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Finishing “Human Action, A treatise on economics”, Volume 1

It seems sometimes that there is little truly new thinking to be done, merely the attempt to catch up with previous dismissals of foolish and destructive ideas: Of course, there will always be individuals and groups of individuals whose intellect is so narrow that they cannot grasp the benefits which social cooperation brings them. There are others whose moral strength and will power are so weak that they cannot resist the temptation to strive for an ephemeral advantage by actions […]

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Reconciling ourselves to capitalism

Reflecting on aspects of the debate about capitalism, I picked this out of Liberalism, the Classical Tradition: To advocate private ownership of the means of production is by no means to maintain that the capitalist social system, based on private property, is perfect. There is no such thing as earthly perfection. Even in the capitalist system something or other, many things, or even everything may not be exactly to the liking of this or that individual. But it is the […]

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Bureaucracy: from Stalin and Trotsky to David Cameron, we all know we loathe it. What is it? In “Bureaucracy”, Ludwig von Mises explains: Bureaucratic management is management bound to comply with detailed rules and regulations fixed by the authority of a superior body. The task of the bureaucrat is to perform what these rules and regulations order him to do. His discretion to act according to his own best conviction is seriously restricted by them. “Bureaucracy” is a slim book […]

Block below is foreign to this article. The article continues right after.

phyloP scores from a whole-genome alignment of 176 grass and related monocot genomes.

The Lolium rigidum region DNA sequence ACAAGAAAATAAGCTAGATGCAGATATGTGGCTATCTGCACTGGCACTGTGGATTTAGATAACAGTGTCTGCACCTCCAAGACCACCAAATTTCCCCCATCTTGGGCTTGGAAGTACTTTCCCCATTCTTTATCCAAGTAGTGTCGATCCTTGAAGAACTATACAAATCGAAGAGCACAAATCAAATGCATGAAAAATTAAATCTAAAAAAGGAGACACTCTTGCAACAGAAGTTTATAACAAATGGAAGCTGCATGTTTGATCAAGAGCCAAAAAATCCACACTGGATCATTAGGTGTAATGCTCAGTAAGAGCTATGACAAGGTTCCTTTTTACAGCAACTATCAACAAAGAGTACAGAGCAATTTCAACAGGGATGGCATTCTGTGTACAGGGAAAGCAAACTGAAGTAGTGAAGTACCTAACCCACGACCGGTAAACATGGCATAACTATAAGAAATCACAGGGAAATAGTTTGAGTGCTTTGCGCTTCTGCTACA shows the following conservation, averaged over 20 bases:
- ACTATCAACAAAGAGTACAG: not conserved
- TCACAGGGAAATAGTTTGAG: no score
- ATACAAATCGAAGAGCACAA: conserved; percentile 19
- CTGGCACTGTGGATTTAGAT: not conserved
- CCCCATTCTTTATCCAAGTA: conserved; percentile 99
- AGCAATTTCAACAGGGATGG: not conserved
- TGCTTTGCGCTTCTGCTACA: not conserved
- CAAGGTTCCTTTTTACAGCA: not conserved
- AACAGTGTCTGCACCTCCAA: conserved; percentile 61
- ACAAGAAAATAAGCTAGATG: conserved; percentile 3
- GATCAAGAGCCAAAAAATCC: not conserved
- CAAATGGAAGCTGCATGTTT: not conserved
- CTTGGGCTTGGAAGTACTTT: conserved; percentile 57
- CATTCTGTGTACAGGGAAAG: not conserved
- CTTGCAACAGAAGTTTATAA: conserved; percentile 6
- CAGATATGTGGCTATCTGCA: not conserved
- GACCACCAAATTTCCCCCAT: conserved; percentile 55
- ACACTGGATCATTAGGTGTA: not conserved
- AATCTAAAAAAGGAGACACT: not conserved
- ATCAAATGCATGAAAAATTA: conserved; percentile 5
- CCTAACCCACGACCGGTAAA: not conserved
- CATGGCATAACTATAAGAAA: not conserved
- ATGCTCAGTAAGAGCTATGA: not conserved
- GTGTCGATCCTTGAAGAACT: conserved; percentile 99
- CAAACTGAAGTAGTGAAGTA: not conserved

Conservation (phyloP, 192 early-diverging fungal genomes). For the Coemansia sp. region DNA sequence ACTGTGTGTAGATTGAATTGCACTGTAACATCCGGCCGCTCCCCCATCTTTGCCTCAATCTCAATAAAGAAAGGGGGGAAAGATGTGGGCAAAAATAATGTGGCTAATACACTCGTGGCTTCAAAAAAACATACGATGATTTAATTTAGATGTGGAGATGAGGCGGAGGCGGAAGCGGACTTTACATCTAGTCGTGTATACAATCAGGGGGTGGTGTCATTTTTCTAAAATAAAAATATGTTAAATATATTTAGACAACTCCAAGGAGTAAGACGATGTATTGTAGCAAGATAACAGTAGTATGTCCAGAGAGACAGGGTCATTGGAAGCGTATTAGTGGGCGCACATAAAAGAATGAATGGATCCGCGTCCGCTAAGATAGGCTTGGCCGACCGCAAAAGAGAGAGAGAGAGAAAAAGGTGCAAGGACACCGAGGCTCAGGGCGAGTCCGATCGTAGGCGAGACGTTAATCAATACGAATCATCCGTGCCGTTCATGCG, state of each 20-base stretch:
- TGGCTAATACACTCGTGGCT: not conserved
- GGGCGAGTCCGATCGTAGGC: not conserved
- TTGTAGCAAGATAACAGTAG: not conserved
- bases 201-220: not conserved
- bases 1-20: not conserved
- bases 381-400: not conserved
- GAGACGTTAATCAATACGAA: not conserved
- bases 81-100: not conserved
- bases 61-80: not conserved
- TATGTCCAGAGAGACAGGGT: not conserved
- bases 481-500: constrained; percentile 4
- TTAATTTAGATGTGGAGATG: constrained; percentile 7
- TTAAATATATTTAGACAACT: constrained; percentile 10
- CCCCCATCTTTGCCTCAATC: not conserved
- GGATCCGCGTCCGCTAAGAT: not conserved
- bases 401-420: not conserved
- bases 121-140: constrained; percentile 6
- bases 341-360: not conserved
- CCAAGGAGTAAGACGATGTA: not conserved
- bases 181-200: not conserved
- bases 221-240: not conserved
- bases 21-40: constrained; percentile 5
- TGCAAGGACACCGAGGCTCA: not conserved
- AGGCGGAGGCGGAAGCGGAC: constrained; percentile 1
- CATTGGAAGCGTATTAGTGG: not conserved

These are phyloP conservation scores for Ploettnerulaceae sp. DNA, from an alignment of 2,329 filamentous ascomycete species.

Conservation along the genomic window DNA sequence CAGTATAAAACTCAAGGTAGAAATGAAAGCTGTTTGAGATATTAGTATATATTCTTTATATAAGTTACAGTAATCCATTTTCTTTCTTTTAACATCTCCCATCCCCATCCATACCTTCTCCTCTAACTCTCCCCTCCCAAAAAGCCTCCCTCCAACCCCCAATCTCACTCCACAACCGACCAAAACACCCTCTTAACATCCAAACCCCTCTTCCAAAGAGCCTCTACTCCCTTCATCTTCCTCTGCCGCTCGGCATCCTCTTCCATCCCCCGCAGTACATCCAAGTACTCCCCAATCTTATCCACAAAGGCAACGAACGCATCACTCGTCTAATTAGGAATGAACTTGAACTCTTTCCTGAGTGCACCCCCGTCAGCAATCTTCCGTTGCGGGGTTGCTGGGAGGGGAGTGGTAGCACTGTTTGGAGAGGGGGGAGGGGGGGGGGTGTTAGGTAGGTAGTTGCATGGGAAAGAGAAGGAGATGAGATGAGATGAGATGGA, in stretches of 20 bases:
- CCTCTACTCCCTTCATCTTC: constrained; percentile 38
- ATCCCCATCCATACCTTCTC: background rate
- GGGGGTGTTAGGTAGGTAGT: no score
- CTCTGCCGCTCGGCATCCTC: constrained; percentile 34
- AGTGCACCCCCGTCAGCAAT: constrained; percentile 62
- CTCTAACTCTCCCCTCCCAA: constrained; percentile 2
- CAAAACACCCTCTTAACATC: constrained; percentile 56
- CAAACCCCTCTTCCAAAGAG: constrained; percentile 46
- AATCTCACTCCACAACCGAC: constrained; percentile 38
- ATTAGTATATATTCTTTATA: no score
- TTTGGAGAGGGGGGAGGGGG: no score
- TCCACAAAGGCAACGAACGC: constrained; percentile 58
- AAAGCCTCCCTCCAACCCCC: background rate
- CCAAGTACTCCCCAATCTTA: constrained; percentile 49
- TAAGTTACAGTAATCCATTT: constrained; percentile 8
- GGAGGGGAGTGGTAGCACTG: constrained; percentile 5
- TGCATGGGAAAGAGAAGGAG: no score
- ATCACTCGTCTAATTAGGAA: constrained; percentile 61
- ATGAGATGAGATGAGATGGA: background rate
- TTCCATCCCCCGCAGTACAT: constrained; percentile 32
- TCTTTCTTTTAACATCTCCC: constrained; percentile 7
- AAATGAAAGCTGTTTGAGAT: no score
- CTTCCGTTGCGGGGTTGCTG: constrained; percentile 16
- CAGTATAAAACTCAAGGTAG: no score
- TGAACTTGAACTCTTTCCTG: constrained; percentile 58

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Money, the free market, circulating credit, deflation and sound money

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Via A Golden Way Out of the Monetary Fiasco – Thorsten Polleit – Mises Institute, essential reading for anyone interested in the financial crisis, its causes and a route out (despite its use of the G-word!): The government-controlled monetary regime — the most destructive force set into motion by state interventionism — has finally been blown to pieces. This is the message conveyed by the monetary fiasco in global capital markets, typically referred to as the international credit crisis. However, politicians […]

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Are you an Austrian?

Economics is not a natural science. Unlike physics, you cannot reliably say things like: For a fixed amount of an ideal gas kept at a fixed temperature, P [pressure] and V [volume] are inversely proportional. (That is, halve the volume and the pressure will double.) Unfortunately, many economists and other social scientists think otherwise. Some believe the individual actions of large numbers of humans can be treated mechanistically. They use terms like “aggregate demand” as if the actions and aspirations […]